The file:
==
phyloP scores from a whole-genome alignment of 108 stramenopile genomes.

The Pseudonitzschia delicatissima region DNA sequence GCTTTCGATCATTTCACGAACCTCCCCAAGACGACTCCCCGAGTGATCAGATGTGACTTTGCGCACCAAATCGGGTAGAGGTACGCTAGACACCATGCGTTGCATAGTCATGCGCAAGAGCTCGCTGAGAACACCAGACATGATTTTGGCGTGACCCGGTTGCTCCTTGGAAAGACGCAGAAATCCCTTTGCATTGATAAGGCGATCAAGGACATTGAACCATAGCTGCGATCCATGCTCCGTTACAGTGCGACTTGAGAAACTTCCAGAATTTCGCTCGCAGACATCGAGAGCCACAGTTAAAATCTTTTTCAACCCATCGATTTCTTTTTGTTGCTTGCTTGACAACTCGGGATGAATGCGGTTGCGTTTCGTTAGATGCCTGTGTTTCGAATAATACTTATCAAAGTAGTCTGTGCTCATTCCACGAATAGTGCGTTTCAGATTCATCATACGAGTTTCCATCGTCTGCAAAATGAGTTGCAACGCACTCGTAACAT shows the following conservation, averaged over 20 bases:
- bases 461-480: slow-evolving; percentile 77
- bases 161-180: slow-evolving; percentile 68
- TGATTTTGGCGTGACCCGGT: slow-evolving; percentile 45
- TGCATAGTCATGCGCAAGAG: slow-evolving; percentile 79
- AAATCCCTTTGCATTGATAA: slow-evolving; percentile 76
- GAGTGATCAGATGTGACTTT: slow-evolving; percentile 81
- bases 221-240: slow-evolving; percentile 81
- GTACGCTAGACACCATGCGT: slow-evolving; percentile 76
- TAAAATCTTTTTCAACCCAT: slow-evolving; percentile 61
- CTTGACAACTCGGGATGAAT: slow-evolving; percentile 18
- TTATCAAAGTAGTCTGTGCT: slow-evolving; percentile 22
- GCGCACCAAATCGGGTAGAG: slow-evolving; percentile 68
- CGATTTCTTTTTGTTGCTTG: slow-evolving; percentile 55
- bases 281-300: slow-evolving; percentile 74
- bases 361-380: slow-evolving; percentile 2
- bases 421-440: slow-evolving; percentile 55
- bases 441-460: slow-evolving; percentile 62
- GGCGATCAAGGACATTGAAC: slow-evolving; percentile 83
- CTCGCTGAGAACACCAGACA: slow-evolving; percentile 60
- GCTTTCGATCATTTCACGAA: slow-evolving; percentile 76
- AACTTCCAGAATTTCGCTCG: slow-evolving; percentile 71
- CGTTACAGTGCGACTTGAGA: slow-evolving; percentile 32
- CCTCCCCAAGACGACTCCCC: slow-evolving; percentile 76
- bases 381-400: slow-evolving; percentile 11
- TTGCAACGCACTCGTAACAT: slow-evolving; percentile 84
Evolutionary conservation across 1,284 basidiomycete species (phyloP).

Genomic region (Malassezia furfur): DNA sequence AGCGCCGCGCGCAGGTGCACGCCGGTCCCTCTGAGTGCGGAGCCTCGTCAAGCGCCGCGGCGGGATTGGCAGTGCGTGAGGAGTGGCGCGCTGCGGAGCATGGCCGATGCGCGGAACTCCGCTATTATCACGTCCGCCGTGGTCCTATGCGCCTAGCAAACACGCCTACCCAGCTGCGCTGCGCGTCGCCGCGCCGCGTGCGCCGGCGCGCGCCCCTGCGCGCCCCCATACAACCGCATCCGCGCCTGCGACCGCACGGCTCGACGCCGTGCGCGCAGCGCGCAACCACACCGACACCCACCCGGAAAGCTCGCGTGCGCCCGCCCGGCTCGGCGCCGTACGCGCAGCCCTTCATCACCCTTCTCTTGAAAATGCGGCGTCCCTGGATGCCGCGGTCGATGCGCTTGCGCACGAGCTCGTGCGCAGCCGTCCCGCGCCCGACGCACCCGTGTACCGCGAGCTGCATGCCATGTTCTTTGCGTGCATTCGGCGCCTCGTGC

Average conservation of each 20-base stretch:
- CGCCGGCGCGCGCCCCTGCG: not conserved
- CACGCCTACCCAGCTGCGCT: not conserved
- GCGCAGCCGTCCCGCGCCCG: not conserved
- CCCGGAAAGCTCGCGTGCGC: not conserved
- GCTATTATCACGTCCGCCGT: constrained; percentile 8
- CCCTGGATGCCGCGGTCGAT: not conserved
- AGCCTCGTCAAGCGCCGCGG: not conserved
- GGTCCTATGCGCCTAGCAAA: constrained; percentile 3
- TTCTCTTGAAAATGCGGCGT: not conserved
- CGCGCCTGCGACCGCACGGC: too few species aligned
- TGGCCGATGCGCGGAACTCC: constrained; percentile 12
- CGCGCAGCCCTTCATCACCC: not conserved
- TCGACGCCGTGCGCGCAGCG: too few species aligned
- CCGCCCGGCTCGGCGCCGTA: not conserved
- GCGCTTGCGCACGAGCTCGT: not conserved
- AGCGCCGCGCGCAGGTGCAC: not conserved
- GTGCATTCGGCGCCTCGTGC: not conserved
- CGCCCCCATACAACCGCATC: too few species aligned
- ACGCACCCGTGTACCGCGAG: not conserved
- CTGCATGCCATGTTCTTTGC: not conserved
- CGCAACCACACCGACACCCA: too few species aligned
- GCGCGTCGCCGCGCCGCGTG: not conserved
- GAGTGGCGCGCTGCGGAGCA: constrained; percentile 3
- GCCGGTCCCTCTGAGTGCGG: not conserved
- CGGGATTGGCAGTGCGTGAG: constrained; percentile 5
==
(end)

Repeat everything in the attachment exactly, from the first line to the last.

phyloP scores from a whole-genome alignment of 108 stramenopile genomes.

The Pseudonitzschia delicatissima region DNA sequence GCTTTCGATCATTTCACGAACCTCCCCAAGACGACTCCCCGAGTGATCAGATGTGACTTTGCGCACCAAATCGGGTAGAGGTACGCTAGACACCATGCGTTGCATAGTCATGCGCAAGAGCTCGCTGAGAACACCAGACATGATTTTGGCGTGACCCGGTTGCTCCTTGGAAAGACGCAGAAATCCCTTTGCATTGATAAGGCGATCAAGGACATTGAACCATAGCTGCGATCCATGCTCCGTTACAGTGCGACTTGAGAAACTTCCAGAATTTCGCTCGCAGACATCGAGAGCCACAGTTAAAATCTTTTTCAACCCATCGATTTCTTTTTGTTGCTTGCTTGACAACTCGGGATGAATGCGGTTGCGTTTCGTTAGATGCCTGTGTTTCGAATAATACTTATCAAAGTAGTCTGTGCTCATTCCACGAATAGTGCGTTTCAGATTCATCATACGAGTTTCCATCGTCTGCAAAATGAGTTGCAACGCACTCGTAACAT shows the following conservation, averaged over 20 bases:
- bases 461-480: slow-evolving; percentile 77
- bases 161-180: slow-evolving; percentile 68
- TGATTTTGGCGTGACCCGGT: slow-evolving; percentile 45
- TGCATAGTCATGCGCAAGAG: slow-evolving; percentile 79
- AAATCCCTTTGCATTGATAA: slow-evolving; percentile 76
- GAGTGATCAGATGTGACTTT: slow-evolving; percentile 81
- bases 221-240: slow-evolving; percentile 81
- GTACGCTAGACACCATGCGT: slow-evolving; percentile 76
- TAAAATCTTTTTCAACCCAT: slow-evolving; percentile 61
- CTTGACAACTCGGGATGAAT: slow-evolving; percentile 18
- TTATCAAAGTAGTCTGTGCT: slow-evolving; percentile 22
- GCGCACCAAATCGGGTAGAG: slow-evolving; percentile 68
- CGATTTCTTTTTGTTGCTTG: slow-evolving; percentile 55
- bases 281-300: slow-evolving; percentile 74
- bases 361-380: slow-evolving; percentile 2
- bases 421-440: slow-evolving; percentile 55
- bases 441-460: slow-evolving; percentile 62
- GGCGATCAAGGACATTGAAC: slow-evolving; percentile 83
- CTCGCTGAGAACACCAGACA: slow-evolving; percentile 60
- GCTTTCGATCATTTCACGAA: slow-evolving; percentile 76
- AACTTCCAGAATTTCGCTCG: slow-evolving; percentile 71
- CGTTACAGTGCGACTTGAGA: slow-evolving; percentile 32
- CCTCCCCAAGACGACTCCCC: slow-evolving; percentile 76
- bases 381-400: slow-evolving; percentile 11
- TTGCAACGCACTCGTAACAT: slow-evolving; percentile 84
Evolutionary conservation across 1,284 basidiomycete species (phyloP).

Genomic region (Malassezia furfur): DNA sequence AGCGCCGCGCGCAGGTGCACGCCGGTCCCTCTGAGTGCGGAGCCTCGTCAAGCGCCGCGGCGGGATTGGCAGTGCGTGAGGAGTGGCGCGCTGCGGAGCATGGCCGATGCGCGGAACTCCGCTATTATCACGTCCGCCGTGGTCCTATGCGCCTAGCAAACACGCCTACCCAGCTGCGCTGCGCGTCGCCGCGCCGCGTGCGCCGGCGCGCGCCCCTGCGCGCCCCCATACAACCGCATCCGCGCCTGCGACCGCACGGCTCGACGCCGTGCGCGCAGCGCGCAACCACACCGACACCCACCCGGAAAGCTCGCGTGCGCCCGCCCGGCTCGGCGCCGTACGCGCAGCCCTTCATCACCCTTCTCTTGAAAATGCGGCGTCCCTGGATGCCGCGGTCGATGCGCTTGCGCACGAGCTCGTGCGCAGCCGTCCCGCGCCCGACGCACCCGTGTACCGCGAGCTGCATGCCATGTTCTTTGCGTGCATTCGGCGCCTCGTGC

Average conservation of each 20-base stretch:
- CGCCGGCGCGCGCCCCTGCG: not conserved
- CACGCCTACCCAGCTGCGCT: not conserved
- GCGCAGCCGTCCCGCGCCCG: not conserved
- CCCGGAAAGCTCGCGTGCGC: not conserved
- GCTATTATCACGTCCGCCGT: constrained; percentile 8
- CCCTGGATGCCGCGGTCGAT: not conserved
- AGCCTCGTCAAGCGCCGCGG: not conserved
- GGTCCTATGCGCCTAGCAAA: constrained; percentile 3
- TTCTCTTGAAAATGCGGCGT: not conserved
- CGCGCCTGCGACCGCACGGC: too few species aligned
- TGGCCGATGCGCGGAACTCC: constrained; percentile 12
- CGCGCAGCCCTTCATCACCC: not conserved
- TCGACGCCGTGCGCGCAGCG: too few species aligned
- CCGCCCGGCTCGGCGCCGTA: not conserved
- GCGCTTGCGCACGAGCTCGT: not conserved
- AGCGCCGCGCGCAGGTGCAC: not conserved
- GTGCATTCGGCGCCTCGTGC: not conserved
- CGCCCCCATACAACCGCATC: too few species aligned
- ACGCACCCGTGTACCGCGAG: not conserved
- CTGCATGCCATGTTCTTTGC: not conserved
- CGCAACCACACCGACACCCA: too few species aligned
- GCGCGTCGCCGCGCCGCGTG: not conserved
- GAGTGGCGCGCTGCGGAGCA: constrained; percentile 3
- GCCGGTCCCTCTGAGTGCGG: not conserved
- CGGGATTGGCAGTGCGTGAG: constrained; percentile 5